Wallace Frost Historical Renovation

Photograph by Martin Vecchio


This historic Wallace Frost home in Birmingham’s Holy Name neighborhood was built in 1929. Although most of the home had been well-preserved in its original, beautiful condition, an addition completed in the early 2000’s resulted in a dark, foreign kitchen that desperately needed to be re-imagined to relate to the rest of the home.

Photography by Martin Vecchio

Drawing from a palette of classic materials and tones, the kitchen was reworked to enhance functionality and allow more light in, while weaving in design elements to match the character and integrity of Frost’s original design. A soft, off-white color was chosen for the cabinetry to avoid going too stark, and two 3 sided glass cabinet towers frame the farmhouse sink and window while allowing ample daylight to pass through. A stunning plaster hood was custom made to introduce a traditional, warm, familiar texture while its form still maintains the clean-lined aesthetic the homeowners desired. Open shelves flanking the plaster hood, and a petite, furniture-like island help create an airy, open feel in this otherwise small space.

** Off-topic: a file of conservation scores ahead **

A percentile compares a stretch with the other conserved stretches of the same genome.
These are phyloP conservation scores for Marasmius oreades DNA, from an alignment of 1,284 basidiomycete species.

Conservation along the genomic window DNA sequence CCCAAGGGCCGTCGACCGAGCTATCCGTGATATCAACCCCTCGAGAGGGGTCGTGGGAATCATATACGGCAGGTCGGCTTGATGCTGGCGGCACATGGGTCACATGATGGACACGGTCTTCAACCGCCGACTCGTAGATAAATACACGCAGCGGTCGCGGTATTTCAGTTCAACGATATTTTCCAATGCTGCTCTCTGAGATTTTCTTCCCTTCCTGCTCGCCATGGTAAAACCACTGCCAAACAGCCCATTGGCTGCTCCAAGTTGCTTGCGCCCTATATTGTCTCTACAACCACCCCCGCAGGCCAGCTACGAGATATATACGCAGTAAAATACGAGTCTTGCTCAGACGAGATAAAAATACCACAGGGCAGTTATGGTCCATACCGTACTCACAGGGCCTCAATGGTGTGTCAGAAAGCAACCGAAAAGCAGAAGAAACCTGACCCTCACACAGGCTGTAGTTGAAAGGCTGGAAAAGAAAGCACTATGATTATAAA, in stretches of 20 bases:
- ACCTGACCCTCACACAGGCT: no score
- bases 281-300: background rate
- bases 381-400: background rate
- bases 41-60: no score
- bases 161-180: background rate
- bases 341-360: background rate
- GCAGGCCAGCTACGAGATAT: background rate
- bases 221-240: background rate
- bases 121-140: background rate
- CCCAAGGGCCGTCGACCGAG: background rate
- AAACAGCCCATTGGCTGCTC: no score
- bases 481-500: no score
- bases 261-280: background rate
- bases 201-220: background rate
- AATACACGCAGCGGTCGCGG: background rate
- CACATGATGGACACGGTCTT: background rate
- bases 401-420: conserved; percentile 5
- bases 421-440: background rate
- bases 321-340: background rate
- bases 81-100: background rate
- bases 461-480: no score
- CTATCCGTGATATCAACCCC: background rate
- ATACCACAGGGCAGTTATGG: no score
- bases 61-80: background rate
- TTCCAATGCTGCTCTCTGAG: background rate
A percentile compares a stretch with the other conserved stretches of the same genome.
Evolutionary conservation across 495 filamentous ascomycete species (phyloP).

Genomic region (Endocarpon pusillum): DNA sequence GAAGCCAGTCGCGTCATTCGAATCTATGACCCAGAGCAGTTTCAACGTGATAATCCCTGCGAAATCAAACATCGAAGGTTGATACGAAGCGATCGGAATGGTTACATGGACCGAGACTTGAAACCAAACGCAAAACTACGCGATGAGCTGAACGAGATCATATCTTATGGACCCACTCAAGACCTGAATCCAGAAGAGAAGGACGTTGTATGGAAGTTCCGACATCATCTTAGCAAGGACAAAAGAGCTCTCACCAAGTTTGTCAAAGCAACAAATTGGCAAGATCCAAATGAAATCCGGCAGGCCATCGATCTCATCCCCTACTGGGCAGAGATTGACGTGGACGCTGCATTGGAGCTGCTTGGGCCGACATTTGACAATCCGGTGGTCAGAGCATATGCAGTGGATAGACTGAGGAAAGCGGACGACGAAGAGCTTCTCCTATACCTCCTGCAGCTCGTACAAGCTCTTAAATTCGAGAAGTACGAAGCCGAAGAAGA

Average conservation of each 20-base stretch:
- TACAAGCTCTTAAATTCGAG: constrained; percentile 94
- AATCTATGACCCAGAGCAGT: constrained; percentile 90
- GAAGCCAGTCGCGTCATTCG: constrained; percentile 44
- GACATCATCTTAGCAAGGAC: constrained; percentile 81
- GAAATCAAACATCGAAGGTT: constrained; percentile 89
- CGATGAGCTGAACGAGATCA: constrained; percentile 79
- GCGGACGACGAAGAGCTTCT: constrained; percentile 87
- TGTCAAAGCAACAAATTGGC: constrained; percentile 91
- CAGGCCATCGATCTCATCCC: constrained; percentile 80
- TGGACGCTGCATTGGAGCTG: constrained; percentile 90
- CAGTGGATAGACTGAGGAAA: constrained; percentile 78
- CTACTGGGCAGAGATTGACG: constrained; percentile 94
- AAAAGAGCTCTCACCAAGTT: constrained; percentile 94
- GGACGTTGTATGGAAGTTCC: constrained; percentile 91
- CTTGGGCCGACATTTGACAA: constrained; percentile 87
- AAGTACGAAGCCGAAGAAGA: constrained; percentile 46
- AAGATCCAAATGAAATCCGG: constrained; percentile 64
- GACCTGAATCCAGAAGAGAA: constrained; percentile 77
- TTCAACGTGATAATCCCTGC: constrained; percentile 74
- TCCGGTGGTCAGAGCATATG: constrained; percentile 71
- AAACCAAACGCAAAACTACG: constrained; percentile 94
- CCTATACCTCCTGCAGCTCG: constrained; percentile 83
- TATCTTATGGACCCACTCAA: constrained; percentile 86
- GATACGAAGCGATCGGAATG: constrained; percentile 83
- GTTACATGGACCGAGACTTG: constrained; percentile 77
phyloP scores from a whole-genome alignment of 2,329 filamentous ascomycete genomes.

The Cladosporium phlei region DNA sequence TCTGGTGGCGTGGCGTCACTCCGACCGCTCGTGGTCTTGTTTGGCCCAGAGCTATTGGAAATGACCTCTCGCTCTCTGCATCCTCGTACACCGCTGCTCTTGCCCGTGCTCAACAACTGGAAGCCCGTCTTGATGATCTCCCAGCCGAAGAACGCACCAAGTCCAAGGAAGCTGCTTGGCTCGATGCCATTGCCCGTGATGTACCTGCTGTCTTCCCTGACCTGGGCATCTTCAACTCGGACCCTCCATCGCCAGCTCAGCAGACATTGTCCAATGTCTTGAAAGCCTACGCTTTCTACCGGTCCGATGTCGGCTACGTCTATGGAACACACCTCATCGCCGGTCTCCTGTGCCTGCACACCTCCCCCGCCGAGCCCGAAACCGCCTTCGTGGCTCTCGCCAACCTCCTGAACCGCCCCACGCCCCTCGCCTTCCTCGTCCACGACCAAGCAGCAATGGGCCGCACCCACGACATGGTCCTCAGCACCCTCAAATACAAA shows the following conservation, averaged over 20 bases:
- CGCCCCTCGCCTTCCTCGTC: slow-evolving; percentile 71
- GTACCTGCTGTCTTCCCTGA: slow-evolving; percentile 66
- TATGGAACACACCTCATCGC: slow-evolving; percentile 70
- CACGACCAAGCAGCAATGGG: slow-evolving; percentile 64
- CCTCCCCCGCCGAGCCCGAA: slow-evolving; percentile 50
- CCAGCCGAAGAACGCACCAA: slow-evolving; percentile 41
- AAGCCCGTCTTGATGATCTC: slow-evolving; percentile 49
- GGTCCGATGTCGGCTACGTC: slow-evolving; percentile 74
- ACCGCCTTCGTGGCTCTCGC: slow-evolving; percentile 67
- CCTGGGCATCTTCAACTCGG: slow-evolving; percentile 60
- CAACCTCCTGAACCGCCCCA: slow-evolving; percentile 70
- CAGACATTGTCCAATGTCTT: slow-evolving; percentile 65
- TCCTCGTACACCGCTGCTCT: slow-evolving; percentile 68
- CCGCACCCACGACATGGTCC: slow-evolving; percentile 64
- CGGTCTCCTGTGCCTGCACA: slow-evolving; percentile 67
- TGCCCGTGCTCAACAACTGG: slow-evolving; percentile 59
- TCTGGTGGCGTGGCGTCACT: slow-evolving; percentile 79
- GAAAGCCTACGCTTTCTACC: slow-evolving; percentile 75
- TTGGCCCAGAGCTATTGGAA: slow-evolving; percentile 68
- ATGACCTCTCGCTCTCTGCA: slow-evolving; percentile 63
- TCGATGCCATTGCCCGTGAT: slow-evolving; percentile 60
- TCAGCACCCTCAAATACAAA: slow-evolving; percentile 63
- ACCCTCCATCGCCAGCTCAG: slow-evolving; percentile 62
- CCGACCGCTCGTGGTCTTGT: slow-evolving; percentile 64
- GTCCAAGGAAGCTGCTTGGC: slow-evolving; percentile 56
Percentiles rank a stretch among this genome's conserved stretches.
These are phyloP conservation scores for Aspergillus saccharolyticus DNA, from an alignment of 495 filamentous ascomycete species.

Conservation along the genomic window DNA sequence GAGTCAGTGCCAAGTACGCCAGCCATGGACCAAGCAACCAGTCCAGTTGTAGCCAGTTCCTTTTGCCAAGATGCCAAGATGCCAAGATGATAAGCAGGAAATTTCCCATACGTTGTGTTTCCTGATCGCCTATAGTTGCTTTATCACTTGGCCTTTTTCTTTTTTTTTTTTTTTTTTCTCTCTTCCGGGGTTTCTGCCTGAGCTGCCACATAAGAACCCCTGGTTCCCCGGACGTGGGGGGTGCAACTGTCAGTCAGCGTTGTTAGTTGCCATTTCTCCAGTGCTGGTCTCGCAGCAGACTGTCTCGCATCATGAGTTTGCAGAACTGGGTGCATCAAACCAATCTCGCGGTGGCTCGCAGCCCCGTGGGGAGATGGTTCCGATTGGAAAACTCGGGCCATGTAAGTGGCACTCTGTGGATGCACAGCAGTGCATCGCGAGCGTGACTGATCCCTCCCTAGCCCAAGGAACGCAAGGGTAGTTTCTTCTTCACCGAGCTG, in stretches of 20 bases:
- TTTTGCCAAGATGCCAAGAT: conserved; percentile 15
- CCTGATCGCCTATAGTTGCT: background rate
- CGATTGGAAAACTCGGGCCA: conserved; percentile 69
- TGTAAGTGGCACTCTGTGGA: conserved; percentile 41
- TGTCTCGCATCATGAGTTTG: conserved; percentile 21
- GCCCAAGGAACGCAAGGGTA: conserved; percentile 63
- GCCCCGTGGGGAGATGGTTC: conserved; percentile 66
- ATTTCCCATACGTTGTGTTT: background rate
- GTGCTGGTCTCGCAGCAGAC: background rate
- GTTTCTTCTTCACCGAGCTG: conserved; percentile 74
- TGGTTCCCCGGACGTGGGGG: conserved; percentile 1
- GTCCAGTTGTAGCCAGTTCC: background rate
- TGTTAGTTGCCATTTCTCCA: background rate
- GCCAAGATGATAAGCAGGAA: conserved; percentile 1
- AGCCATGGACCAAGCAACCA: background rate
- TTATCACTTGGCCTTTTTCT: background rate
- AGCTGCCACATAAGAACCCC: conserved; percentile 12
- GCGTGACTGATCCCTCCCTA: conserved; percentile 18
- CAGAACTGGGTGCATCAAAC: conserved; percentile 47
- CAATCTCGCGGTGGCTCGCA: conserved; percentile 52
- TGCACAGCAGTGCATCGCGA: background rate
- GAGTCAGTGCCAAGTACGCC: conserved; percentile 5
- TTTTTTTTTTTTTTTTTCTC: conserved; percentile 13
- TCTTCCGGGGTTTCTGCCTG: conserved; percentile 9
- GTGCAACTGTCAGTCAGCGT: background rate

Gorgeous black soapstone, and patinaed metal tones of burnished brass and oil rubbed bronze bring a historic, aged feel to this new space. The subtly textured subway backsplash with contrasting grout harkens back to the original 1900s trend, and enhances the hand-crafted feeling within the space. Sconces on the window wall provide warm ambient and task lighting, while the absence of pendants over the island keeps the space open, and historically more consistent with the rest of the home.

Photograph by Martin Vecchio